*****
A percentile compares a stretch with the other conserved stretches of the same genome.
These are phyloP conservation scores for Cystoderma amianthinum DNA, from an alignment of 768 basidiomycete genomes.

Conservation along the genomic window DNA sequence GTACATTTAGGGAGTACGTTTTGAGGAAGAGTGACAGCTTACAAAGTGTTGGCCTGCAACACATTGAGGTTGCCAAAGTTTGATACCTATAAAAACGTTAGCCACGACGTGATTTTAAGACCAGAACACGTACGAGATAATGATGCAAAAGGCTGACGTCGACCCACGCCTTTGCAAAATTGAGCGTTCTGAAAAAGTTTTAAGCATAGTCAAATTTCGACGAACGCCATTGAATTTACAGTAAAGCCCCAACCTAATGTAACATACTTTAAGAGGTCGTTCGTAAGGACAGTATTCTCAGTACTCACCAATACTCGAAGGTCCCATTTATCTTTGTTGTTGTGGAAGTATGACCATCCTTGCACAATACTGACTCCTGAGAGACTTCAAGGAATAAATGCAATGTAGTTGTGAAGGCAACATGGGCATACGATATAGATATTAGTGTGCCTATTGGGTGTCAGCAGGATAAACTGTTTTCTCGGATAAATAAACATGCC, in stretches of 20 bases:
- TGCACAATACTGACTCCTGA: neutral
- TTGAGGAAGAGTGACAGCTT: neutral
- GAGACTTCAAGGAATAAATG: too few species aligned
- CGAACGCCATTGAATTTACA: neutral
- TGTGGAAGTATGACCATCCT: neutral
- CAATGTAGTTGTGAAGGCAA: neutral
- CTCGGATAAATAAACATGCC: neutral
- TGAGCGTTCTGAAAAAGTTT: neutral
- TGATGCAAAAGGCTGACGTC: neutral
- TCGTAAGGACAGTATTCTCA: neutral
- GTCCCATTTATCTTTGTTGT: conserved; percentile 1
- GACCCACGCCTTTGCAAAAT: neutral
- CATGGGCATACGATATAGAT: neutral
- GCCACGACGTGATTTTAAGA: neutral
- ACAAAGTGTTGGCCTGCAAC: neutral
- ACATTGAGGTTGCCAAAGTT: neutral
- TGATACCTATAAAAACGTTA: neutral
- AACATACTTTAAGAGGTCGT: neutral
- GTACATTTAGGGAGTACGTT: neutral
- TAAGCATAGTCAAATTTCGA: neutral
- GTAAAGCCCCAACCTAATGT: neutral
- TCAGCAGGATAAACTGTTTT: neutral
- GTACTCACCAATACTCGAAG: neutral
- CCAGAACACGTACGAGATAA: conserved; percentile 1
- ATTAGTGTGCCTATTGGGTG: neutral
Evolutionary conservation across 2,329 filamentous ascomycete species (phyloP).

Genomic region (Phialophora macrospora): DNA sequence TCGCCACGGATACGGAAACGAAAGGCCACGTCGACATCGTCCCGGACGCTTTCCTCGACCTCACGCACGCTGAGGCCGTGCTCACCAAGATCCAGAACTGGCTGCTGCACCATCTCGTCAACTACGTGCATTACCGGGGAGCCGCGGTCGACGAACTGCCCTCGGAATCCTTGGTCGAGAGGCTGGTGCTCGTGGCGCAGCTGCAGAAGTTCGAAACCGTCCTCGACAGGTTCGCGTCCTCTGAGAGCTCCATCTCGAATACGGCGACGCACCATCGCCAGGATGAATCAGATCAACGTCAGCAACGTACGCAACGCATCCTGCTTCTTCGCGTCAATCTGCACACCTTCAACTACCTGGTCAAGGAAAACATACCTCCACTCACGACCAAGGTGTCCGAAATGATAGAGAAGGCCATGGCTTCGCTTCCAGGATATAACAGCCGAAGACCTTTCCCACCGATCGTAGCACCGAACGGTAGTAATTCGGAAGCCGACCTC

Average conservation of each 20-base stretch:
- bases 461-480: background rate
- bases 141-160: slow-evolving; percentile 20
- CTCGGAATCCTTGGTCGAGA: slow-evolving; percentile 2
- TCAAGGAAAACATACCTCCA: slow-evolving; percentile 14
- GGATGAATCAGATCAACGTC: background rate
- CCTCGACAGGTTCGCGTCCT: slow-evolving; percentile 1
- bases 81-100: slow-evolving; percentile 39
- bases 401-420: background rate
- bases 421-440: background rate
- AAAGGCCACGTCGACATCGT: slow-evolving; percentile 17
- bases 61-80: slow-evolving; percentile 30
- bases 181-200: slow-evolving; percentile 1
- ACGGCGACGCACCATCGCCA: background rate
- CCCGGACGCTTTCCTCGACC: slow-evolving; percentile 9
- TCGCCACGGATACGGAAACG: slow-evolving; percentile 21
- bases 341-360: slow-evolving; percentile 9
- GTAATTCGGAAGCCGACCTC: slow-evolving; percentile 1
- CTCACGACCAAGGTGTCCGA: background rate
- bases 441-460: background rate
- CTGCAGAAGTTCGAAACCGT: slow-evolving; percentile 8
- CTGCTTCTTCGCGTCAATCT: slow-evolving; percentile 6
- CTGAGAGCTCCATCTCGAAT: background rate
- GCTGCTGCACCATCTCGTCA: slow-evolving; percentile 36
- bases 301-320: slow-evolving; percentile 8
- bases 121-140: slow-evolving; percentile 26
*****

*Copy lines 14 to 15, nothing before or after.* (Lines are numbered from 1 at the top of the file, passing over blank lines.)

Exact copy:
- GTCCCATTTATCTTTGTTGT: conserved; percentile 1
- GACCCACGCCTTTGCAAAAT: neutral